You see, the Elohist realized that Israel would be renegotiating their relationships with neighboring peoples, with their own kinsfolk in Judah, and even with God.  Their identity had fundamentally changed with their civil war and separation.  Looking to the neighboring Canaanites, he realized that they must make things RIGHT…that they must come to terms with their own colonial history…that they must make amends and seek reconciliation…that they must forge their relationship anew.  In order to do this they would have to recognize the error in Abraham’s ways and the righteousness of Abimelech the Canaanite.


This is something that we Christians in the West must also do.  We must admit the fact that we carried weapons with our Bibles and even used our Bibles as weapons of control.  We must acknowledge that we entered places with pride, privilege, and deception.  We must make reparations for the generations of people we took captive and killed, the resources we stole, the lands we destroyed.  This must happen before there can be true reconciliation, a RIGHTING of relationships.  This means that I, a white Christian pastor, must do this.  I AM sorry for my people’s history of colonialism and genocide.  I WILL DO what I can to make reparations, to make things right.


All of us, though, must also do something.  We must realize that colonialism is not simply a thing of the past.  The idea of the “Promised Land” continues to drive capitalist neocolonialism, unjust distribution of power and resources across the globe, and the reality of debt-based control TODAY.  And because of these present realities and the persistence of history, we all have mindsets and ways of living that repeat the patterns of colonialism, leading to further colonizing.  And the biggest and most destructive expression of our colonized mindsets? 


Patriarchy is the colonization of women’s bodies, voices, and agencies.  Men all over the world seek to control women individually, and systems all over the world seek to control women collectively.  Patriarchy involves the silencing of women, the using of women, the ignoring of women, the shaming of women, the objectification of women, the humiliation of women, the submission of women, the abuse of women, the dehumanization of women, and the killing of women.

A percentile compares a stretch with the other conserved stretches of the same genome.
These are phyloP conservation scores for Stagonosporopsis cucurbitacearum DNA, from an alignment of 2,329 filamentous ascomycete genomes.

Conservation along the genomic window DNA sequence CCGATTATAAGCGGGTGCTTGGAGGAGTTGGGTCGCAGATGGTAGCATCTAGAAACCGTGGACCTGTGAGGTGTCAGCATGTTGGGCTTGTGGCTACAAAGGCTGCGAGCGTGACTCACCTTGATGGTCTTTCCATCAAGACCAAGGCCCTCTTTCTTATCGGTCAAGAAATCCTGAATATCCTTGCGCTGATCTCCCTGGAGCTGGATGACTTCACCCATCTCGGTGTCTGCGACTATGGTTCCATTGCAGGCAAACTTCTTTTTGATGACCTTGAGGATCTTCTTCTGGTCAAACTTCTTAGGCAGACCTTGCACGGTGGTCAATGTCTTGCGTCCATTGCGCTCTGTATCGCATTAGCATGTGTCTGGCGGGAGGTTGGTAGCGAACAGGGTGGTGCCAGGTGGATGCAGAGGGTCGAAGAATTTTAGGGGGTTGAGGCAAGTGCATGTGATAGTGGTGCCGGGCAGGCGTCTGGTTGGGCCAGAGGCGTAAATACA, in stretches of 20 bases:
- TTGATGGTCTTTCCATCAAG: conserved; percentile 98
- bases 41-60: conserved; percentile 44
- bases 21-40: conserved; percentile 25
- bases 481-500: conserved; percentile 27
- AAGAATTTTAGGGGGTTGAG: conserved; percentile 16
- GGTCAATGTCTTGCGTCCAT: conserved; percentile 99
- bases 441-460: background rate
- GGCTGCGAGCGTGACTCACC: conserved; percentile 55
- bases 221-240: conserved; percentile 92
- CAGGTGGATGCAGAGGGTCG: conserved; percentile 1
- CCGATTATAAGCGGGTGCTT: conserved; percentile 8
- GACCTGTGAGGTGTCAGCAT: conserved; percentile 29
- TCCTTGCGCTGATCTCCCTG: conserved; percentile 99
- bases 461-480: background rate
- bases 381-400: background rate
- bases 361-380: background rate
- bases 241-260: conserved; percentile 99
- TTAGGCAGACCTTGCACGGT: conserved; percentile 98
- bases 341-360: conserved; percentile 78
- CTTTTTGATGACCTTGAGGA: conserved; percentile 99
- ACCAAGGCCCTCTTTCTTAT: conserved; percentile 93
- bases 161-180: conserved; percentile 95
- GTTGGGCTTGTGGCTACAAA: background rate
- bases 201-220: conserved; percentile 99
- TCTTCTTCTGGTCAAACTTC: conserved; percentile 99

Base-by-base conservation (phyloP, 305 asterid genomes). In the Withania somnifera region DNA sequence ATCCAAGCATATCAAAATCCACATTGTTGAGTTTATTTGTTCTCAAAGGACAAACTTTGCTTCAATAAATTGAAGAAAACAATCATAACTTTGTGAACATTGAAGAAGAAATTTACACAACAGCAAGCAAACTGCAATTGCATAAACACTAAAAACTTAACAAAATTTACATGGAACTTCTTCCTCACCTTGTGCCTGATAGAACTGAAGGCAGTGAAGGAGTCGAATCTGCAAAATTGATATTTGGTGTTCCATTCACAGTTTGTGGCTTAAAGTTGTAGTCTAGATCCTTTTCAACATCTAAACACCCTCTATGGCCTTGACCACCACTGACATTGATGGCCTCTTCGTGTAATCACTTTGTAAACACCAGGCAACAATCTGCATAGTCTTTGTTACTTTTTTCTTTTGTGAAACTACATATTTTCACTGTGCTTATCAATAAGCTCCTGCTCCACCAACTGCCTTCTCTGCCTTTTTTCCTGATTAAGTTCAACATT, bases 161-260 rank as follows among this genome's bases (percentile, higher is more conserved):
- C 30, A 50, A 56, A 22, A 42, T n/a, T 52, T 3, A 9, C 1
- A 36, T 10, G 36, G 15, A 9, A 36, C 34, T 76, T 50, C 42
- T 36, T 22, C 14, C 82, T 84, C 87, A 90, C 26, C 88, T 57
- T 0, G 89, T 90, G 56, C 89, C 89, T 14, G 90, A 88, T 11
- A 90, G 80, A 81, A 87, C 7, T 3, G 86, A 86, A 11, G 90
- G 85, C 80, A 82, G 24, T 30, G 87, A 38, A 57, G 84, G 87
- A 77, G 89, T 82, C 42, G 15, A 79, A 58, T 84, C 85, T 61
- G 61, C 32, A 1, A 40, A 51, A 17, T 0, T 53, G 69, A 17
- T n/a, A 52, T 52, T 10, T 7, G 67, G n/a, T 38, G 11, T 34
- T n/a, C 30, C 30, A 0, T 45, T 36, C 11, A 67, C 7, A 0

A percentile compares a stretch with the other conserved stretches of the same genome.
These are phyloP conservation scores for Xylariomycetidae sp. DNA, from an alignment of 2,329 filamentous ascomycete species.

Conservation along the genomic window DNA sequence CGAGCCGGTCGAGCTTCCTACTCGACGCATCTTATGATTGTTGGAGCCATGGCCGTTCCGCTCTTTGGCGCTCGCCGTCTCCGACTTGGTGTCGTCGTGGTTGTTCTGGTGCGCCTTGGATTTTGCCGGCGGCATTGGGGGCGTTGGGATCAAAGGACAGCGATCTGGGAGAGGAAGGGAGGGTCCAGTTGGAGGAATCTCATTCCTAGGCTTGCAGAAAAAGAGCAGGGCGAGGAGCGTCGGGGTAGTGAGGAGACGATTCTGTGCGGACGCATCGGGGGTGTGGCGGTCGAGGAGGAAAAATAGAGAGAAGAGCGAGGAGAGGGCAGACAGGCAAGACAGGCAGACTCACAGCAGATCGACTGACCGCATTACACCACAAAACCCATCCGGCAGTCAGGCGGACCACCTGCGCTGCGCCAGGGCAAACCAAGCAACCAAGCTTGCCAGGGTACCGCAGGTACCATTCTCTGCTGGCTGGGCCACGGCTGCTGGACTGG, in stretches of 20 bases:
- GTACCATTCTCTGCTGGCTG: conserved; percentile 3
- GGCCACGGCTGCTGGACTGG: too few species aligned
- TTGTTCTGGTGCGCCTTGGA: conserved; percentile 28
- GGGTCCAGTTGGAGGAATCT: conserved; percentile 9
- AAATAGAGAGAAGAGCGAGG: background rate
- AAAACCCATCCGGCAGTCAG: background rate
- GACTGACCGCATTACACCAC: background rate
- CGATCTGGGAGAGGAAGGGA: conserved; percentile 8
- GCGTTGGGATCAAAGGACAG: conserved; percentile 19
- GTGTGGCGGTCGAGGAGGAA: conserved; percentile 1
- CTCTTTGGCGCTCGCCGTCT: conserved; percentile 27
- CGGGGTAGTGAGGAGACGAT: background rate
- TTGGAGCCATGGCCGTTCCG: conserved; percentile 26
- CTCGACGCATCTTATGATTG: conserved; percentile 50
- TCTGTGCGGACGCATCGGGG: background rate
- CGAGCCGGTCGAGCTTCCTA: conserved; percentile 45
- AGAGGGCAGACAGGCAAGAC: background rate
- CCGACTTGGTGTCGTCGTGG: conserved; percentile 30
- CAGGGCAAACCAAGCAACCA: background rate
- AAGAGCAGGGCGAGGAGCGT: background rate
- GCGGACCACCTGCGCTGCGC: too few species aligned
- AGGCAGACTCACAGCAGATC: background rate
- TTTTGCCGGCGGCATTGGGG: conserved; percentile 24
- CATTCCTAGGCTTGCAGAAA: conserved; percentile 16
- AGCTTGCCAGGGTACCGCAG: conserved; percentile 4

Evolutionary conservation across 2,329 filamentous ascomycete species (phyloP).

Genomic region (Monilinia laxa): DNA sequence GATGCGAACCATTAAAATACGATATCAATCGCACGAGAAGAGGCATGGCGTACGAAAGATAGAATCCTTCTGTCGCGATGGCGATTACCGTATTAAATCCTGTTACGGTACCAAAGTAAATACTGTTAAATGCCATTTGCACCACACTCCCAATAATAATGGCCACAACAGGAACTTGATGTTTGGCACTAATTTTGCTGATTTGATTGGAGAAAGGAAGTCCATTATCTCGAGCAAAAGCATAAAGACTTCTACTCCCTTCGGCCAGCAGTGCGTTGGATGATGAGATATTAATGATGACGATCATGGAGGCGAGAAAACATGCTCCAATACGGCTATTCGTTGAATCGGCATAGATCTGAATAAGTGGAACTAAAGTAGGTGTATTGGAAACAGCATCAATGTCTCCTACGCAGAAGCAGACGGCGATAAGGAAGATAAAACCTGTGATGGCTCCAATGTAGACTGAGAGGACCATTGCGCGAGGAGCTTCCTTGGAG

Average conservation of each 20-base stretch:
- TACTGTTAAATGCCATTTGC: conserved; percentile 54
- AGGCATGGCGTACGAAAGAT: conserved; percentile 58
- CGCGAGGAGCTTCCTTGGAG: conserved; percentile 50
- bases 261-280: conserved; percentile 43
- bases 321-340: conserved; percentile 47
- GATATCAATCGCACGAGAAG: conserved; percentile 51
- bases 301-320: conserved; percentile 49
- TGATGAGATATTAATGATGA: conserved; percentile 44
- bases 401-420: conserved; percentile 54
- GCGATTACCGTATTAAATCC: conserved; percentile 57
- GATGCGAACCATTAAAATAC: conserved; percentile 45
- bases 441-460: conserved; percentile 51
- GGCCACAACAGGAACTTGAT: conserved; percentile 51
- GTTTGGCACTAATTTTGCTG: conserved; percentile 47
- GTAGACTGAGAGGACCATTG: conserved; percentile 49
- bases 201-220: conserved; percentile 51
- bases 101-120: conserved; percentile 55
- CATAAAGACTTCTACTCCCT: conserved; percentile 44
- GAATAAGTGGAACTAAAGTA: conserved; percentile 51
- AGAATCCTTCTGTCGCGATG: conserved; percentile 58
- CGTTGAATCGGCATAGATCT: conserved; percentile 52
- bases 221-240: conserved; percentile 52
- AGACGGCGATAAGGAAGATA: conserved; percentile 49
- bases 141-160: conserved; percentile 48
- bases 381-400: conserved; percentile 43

It is no coincidence that we did not hear Sarah’s voice in this morning’s passage.  Even the Elohist with his opposition to colonialism is a practitioner of patriarchy.  Abraham claims that Sarah is his sister with the full knowledge that doing so would lead to her being taken and raped by Abimelech.  And Abimelech sees Abraham’s words as an invitation to take and rape Sarah, regardless of what Sarah thinks or wants.  They were using her body to make a transaction.  And I think we all know who would have carried the shame and the blame if these men had gotten their way.


And before we forget, let us recall that Abraham knew that if Abimelech raped Sarah, the people would be destroyed and Abraham could take over.  The reality is that men use women as part of the broader colonial project and that women are the most negatively impacted by colonialism.


This was true when Abraham gave Sarah over to Abimelech.  This was true when the Israelites took Canaanite women as spoils of war and raped them.  This was true when European and White American men separated African and Native American families and took girls and young women against their will for the men’s pleasure.  This has been true throughout every invasion, war, and colonization.


And at a much subtler level it is true in our daily lives with our colonized mindsets.  We send messages that men need to have power and control over women.  We declare that women should be ashamed of their bodies and of their sexuality.  We blame women when men assault and rape them.  In the Church we say that women are the cause of sin.  We denied women the right to lead churches until very recently in church history.  Many men still feel threatened by the leadership of women and try to tear them down at every opportunity.